Take a look at some of the wonderful artwork available to Art from the Heart ticket holders. Check our events page for details. Tickets are still available at Scotiabank in Hubbards and Tantallon.
Four years ago this past Sunday I flew from Damascus to Aleppo in Northern Syria for the Remembrance Service at the Commonwealth Cemetery there. I flew because the roads were deemed no longer safe to drive… and the Syrian authorities were restricting travel for some diplomats…. particularly those representing countries with an interest in human rights and not especially friendly to the Assad government. The British Ambassador and I (who shared this distinction) travelled up together and were subjected to a good deal of attention from the security forces at the airports, otherwise it was a solemn but uneventful day.
I did not know that this would be my last trip to Aleppo… an ancient and wonderful city which I had often visited. A few days later on the 11th of November we observed the Day of Remembrance in the beautiful Commonwealth Cemetery in Damascus… surrounded by hundreds of acres of cactus groves planted over a century ago.
In both locations, the services were brief and dignified, and all who spoke, Christian and Muslim alike, conveyed messages of peace and prayed that the troubles, then in their 7th month in Syria, would soon come to an end.
Now, four years later, Aleppo is in ruins. Like other cities in Syria it has suffered heavily from the regime’s use of barrel bombs dropped from helicopters against its own people and the civilian losses have been horrible.
Today, the city centre of Damascus itself, the oldest continually inhabited capital on Earth, has by all accounts remained relatively unaffected… but it is the keep within the castle walls… kept secure while all around is under siege and burning. The Damascus suburbs are shattered, the cactus fields have now been bulldozed and while the Assads remain firmly in control of the capital, they are in tenuous control of only some 20% of the rest of the country.
Before the unrest began in early March 2011 my family and I had travelled throughout the country. We came to know it well and to love the Syrian people. I have never met more welcoming or gracious people than in Syria, nor have I experienced a greater demonstration of co-existence and mutual tolerance than I saw in our early years in that country. Syrians are wonderful people with a legacy of terrible government. They have long deserved better.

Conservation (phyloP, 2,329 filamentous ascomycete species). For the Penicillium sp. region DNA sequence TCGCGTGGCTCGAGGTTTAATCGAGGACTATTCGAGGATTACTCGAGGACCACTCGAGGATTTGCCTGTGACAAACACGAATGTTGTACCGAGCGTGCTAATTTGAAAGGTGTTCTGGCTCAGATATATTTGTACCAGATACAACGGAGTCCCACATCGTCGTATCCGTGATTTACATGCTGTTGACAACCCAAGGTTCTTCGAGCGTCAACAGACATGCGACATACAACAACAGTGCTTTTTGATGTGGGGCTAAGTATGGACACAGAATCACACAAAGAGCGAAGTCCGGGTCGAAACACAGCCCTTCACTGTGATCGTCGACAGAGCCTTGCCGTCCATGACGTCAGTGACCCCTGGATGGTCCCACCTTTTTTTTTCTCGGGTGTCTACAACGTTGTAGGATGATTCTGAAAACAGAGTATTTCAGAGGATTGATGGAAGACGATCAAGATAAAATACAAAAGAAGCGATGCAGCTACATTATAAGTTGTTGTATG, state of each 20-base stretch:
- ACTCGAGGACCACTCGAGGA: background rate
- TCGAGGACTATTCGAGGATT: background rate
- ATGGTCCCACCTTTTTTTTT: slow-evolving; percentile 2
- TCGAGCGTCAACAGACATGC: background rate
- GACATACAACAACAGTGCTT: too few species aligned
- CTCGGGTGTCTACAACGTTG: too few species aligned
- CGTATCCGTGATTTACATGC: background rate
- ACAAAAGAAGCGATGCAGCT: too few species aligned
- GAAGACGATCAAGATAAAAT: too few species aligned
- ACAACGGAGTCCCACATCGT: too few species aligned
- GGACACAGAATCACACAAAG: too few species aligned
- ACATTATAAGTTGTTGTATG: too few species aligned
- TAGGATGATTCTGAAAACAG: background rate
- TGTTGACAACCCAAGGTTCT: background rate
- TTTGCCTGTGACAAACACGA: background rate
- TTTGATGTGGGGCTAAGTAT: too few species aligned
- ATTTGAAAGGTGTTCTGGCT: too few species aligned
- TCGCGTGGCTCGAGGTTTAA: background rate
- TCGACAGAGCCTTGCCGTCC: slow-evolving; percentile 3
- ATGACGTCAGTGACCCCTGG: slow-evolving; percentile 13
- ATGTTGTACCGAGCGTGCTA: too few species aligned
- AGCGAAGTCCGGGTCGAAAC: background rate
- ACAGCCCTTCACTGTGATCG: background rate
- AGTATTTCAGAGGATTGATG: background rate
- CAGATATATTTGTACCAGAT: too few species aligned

History is everywhere in Syria especially that of the three great monotheistic religions.
There used to be a thriving Jewish population in Syria…. although the vast majority left in the 1970s, I have seen Jewish houses abandoned but still protected after 40 years.
Syria has a major place in our Christian heritage; about 10% of the population of 22 million was Christian until the civil war; Saul of Tarsus – later Paul the Apostle and Saint Paul was converted on the road to Damascus and the street called straight where he walked is still there; we heard the Lord’s Prayer recited in Aramaic, the language of Christ, in a tiny church 1500 years old; and we met extraordinary and courageous people who practiced the Christian faith and brought good to the country… some of whom have since been murdered.
Syria is of course a Muslim country, with about 90% of the population being followers of Islam. Before the civil war there was peace between Shia and Sunni in Syria – rare in many corners of the Muslim world. There was also a very comfortable and easy relationship between Christian and Muslim, and the closeness of the two religions was more apparent in Syria than anywhere I have ever seen. The great Umayeed Mosque of Damascus, one of the most sacred sites in Islam, has 3 minarets one of which is the Jesus tower. The head of John the Baptist is by tradition reverently housed in the Great Mosque as a sacred relic. Christian visitors were genuinely welcome in the Great Mosque and always found peace and comfort there… and I sometimes wondered if Muslim visitors would be as graciously received in the great cathedrals of Christianity.
Today, while the Great Mosque still stands, the peace and harmony it reflected so perfectly is now in tatters.
Apart from its religious heritage, Syria is an ancient land in ways that we as a new country can hardly comprehend. People rarely forget … or forgive… anything.
There are sites where bronze age society flourished, and I have seen the ruins of cities dating back 5,000 years, walked in silence in the ruined Roman cities of Apameya and Palmyra, and approached the great crusader castle of Krak des Chevaliers through valleys filled with spring wildflowers and gazed with awe at it, still intact after a thousand years.
Now, ISIS has plundered artifacts from Apameya and is destroying Palmyra, Krak has been bombed by the regime….and where will it end?
Where indeed. The Syria we knew had a population of 22 million in an area about 3 times the size of Nova Scotia. Today over 4 million have left the country, and another 7 million are internally displaced…. half the population. Over 250,000 are dead … and who knows how many are missing or imprisoned.
I need not dwell on the brutality of the regime and of its many opponents or the history of the civil war. Let me just say that it was not outside agitators who were responsible at the beginning of the unrest as the Assads claimed; they came later.
In the early stages ordinary Syrian people asked their own government for justice and reform through peaceful protest. They were met with violence, which is what the Assad regime understands, and they eventually responded with violence.